Drew Industries Inc. today (Feb. 16) reported a 34% increase in net income on a 26% rise in sales for the year ended Dec. 31, marking the fourth straight year the firm posted record revenues and earnings.
For the full year, sales reached $669 million compared with $531 million in 2004 while net income increased to $33.6 million from $25.1 million.
Fourth quarter net income more than doubled to $9.3 million compared to $3.5 million a year ago on sales of $181 million, up 37% from the $132 million.
The White Plains, N.Y., company, parent to recreational vehicle and manufactured housing suppliers Lippert Components Inc. and Kinro Inc., noted that performance in the traditionally slow fourth quarter was bolstered by hurricane-related sales to the Federal Emergency Management Agency (FEMA).
“It appears that most of the shelters ordered by FEMA have now been produced, but we do expect to see some carryover into 2006,” said Leigh J. Abrams, Drew’s president and CEO, noting FEMA-related sales totaled approximately $32-$35 million in 2005. “In addition, industry sales in 2006 may increase due both to the need to replenish dealer lots that were depleted while manufacturers diverted their production capabilities to filling FEMA orders, and the permanent rebuilding of the hurricane-stricken areas.”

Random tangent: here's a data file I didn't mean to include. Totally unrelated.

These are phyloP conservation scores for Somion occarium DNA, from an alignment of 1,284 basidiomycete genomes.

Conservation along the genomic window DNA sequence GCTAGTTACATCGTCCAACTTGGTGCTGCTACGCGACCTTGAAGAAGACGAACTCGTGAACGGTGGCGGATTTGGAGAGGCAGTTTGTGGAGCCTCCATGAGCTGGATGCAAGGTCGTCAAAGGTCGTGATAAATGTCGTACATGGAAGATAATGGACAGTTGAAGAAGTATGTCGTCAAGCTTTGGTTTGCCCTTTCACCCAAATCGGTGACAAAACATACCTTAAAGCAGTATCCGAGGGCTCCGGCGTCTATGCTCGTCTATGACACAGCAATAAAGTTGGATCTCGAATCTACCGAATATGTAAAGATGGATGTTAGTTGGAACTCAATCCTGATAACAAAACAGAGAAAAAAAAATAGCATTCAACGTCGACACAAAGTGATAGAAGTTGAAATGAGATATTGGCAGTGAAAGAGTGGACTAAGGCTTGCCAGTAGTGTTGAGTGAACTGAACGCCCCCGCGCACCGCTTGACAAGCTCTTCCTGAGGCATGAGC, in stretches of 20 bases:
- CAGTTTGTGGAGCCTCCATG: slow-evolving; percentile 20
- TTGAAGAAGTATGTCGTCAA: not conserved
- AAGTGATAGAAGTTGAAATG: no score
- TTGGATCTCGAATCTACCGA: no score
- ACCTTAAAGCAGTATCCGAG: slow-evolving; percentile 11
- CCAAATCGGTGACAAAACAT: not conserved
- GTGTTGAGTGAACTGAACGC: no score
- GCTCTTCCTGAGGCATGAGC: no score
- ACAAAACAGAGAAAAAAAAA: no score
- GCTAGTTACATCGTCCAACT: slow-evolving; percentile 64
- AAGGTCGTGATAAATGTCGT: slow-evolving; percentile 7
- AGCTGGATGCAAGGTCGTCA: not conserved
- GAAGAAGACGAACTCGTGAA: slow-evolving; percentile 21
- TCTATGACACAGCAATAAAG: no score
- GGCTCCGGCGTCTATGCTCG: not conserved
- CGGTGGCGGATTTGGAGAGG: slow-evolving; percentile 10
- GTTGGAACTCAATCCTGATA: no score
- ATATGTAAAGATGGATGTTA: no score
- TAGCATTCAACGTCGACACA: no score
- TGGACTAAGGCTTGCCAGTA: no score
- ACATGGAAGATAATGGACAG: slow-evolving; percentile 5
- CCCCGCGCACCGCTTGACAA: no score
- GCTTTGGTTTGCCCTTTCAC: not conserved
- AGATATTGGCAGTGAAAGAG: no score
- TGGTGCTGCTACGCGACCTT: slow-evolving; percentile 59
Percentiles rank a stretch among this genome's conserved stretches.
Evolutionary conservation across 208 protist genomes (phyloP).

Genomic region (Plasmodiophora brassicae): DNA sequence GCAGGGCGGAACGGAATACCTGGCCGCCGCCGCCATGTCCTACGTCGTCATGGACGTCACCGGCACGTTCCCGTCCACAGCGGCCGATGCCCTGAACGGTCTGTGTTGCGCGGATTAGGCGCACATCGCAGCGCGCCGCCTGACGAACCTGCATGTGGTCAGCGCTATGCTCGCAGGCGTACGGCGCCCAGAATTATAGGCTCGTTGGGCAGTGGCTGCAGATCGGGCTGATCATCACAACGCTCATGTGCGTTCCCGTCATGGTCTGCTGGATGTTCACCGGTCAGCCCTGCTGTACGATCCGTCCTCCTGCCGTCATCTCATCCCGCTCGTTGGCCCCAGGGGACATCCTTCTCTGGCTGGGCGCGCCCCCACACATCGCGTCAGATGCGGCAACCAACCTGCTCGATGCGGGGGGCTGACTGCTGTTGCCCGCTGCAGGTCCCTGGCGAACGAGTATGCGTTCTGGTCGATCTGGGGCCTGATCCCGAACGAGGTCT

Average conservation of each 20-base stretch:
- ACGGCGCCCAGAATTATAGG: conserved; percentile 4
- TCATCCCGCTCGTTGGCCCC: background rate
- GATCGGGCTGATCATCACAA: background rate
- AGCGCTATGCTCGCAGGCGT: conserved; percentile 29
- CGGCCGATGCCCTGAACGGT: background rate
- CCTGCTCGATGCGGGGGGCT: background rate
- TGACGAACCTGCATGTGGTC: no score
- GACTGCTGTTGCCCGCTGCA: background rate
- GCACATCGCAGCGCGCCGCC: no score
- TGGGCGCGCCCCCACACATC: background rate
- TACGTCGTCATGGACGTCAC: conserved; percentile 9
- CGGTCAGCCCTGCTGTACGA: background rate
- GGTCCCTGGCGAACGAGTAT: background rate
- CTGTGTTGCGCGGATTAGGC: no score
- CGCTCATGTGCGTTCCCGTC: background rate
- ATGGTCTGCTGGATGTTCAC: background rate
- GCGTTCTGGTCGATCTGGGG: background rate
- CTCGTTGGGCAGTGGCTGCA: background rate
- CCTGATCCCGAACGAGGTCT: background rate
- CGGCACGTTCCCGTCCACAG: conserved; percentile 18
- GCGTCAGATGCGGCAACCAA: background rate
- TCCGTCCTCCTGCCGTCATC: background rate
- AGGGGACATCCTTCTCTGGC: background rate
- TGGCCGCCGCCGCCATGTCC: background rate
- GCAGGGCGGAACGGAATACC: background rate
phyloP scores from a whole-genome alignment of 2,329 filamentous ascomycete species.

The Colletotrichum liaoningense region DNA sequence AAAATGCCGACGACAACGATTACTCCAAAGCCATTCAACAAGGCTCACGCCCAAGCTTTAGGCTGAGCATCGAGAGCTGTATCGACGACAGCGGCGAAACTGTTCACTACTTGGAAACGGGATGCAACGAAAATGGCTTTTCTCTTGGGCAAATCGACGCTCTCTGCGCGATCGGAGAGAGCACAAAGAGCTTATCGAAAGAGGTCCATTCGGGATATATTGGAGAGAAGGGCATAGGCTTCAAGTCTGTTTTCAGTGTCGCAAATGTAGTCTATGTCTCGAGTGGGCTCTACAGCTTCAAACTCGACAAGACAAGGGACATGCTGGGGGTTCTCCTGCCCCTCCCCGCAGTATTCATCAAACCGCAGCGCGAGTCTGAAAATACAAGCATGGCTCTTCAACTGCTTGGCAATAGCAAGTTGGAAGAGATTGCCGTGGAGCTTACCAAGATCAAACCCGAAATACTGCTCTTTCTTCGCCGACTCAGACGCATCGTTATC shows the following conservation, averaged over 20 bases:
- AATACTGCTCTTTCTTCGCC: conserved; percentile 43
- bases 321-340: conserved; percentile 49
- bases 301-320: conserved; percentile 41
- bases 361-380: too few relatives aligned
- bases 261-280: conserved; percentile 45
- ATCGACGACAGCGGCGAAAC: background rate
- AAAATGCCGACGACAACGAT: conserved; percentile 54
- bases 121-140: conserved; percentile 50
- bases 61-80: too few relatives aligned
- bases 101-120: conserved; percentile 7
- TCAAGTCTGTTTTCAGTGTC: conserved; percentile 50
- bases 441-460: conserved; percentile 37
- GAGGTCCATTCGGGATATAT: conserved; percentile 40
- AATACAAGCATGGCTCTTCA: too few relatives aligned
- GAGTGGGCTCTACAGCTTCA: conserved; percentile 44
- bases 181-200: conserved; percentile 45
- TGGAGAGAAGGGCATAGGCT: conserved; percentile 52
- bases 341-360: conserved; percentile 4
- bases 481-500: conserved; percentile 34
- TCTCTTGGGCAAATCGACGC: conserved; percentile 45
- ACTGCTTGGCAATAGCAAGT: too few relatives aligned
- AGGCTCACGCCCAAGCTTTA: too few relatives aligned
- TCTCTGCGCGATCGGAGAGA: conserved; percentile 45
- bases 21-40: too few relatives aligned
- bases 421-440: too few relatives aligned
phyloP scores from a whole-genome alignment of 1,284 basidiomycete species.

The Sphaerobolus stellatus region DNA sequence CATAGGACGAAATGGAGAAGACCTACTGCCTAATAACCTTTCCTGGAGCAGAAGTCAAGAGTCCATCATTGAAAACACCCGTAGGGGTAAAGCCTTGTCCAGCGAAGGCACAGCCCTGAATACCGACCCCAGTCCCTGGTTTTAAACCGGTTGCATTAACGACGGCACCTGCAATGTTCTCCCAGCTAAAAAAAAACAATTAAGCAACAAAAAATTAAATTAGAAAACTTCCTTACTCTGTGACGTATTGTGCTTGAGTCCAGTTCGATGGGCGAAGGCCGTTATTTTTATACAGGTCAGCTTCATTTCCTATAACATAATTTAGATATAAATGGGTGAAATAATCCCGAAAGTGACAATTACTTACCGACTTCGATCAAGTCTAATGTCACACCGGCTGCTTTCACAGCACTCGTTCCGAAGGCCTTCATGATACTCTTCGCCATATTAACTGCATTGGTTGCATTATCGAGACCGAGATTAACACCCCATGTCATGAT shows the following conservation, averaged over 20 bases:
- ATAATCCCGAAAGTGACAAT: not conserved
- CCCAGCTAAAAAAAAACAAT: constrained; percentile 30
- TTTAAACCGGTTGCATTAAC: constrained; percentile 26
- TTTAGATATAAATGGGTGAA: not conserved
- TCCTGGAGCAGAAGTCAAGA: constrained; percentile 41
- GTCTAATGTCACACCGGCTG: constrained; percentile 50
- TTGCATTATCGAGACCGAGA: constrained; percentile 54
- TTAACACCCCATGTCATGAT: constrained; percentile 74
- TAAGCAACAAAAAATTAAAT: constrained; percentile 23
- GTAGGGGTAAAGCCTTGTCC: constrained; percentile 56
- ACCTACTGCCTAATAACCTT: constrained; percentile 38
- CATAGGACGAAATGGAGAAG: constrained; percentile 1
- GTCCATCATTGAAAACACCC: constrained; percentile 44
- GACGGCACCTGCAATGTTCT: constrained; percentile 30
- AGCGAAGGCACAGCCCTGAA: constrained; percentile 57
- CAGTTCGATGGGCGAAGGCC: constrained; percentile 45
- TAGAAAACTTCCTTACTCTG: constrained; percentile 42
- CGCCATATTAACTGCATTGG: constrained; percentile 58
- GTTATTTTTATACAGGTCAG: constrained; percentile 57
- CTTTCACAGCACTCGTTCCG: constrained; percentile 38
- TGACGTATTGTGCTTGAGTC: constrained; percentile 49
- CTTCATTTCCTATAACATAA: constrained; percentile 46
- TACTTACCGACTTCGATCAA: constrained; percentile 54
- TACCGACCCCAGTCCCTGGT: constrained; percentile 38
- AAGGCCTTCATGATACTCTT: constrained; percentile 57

Drew said its RV segment improved market share and profitability, benefiting from the acquisition of Zieman Manufacturing Co. in 2004 and Venture Welding last May, along with the introduction of several new product lines.
The company reported that sales during January 2006 increased approximately 35% from a year ago and that February sales have started out strong, partly due to the continuing impact of FEMA-related orders.
“We look forward to a solid first quarter as a result of strong sales levels and improving production efficiencies, particularly in some of our newer RV product lines,” said Fred Zinn, executive vice president and CFO. “However, costs of certain key raw materials in our year-end inventory were somewhat higher than material costs expensed during the fourth quarter, and these costs have continued to rise since year-end, which could impact first quarter margins.”